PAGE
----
CEIC 2012: The Confluence of Law and Information Security

John M. Blumenschein

While most of the panels during the 2012 CEIC e-discovery talking track were attended primarily by attorneys, the final day was kicked off with a lively discussion that included a very engaged audience composed primarily of IT security and incident response (IR) professionals. I had the good fortune to moderate this fascinating discussion entitled “Legal Issues Stemming from Data/Security Breaches.” The panel consisted of two highly knowledgeable attorneys, Brent Kidwell, Partner and Chief Knowledge Counsel at Jenner & Block LLP, and Tom Lidbury, Partner at Drinker Biddle & Reath LLP, as well as the Director of Investigative/Legal Discovery at one of the most respected healthcare facilities in the world, Frank Krahn of the Mayo Clinic.

The discussion started off with Brent giving an overview of some high-profile breaches, as well as a statistical breakdown of who are the most common perpetrators of these breaches and how they are conducted. He also discussed how organizations face threats from both the inside (e.g., disgruntled employees, departing employees, opportunistic employees, etc.) as well as the outside (e.g., competitors, nation-state actors, criminals organizations), and how this dichotomy often dictates the reason for, and manner in which, breaches are conducted.

Next, they discussed entities that are particularly at risk, and two that were on the list, healthcare institutions (as holders of patient data) and law firms (as holders of client data), allowed for the panelists to talk about some of the steps their organizations have taken to combat these threats. From there, they discussed some of the federal and state data breach statutes and regulations, and Frank was able to use this topic to discuss his own experience at the Mayo Clinic in dealing with one of the most widely-recognized statutes to address the issue of protecting personal information—the Health Insurance Portability and Accountability Act (HIPAA).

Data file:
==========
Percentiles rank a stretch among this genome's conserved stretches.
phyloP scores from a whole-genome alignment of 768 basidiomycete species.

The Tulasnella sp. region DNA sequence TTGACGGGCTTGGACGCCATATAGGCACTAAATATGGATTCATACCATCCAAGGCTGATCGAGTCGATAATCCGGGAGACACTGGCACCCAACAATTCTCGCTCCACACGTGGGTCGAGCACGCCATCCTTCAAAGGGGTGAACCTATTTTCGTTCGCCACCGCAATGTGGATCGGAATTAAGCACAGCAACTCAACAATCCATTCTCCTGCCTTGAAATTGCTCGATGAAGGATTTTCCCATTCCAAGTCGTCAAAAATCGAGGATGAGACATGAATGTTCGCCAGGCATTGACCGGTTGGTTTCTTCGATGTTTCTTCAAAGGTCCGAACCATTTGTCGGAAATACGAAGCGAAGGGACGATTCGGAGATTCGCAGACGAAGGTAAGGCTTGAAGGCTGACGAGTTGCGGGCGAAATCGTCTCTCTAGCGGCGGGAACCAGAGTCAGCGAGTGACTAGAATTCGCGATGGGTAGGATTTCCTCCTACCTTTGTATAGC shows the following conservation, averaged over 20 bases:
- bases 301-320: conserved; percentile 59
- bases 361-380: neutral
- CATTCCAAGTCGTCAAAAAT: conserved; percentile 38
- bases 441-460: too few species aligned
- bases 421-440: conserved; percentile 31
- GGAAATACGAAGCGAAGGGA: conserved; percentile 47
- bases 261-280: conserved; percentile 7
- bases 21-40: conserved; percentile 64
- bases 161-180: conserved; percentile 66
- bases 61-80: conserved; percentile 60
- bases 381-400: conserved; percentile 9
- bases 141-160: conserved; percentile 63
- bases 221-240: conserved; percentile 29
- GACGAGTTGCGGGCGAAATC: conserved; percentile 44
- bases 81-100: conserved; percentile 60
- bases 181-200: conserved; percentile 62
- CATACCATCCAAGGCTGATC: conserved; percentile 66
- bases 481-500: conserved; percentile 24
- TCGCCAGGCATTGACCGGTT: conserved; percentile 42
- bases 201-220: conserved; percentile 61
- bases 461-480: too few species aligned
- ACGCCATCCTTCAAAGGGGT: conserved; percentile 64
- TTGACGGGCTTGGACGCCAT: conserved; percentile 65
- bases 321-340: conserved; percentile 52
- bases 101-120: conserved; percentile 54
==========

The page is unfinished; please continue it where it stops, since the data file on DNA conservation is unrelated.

One of the persistent themes of the discussion (and the one that seemed to prompt the highest number of heads nodding in approval whenever it was raised) was that of having legal and IT security/IR actively working together in order to address the issue of data breaches. Never was it more apparent than when the panel came to the topic of managing legal risk, i.e., what an organization should do to both prepare and respond to a data breach. Some examples of preparing included developing an IR plan and team (which legal needs to be a part of), conducting audits/reviews of security, tracking/mapping data, and having a legal compliance program. Some examples of responding included the proper handling and preserving evidence of a data breach, involving an organization’s legal department or outside counsel and possibly notifying law enforcement. This lead to the concluding topic on how and when to involve law enforcement, where Frank talked about his own experience at Mayo working with agencies such as the FBI and Secret Service, and what evidence needs to be presented/documented in order to ensure a successful prosecution.

The panel today prompted many interesting questions from audience members, and topics such as “bring your own device” and “the cloud” were also discussed. With their unique hybrid legal/technical perspectives and firsthand experiences grappling with the issue of data breaches, Brent, Frank and Tom provided the audience with comprehensive, nuanced and practical advice on how to deal with these ever-growing threats

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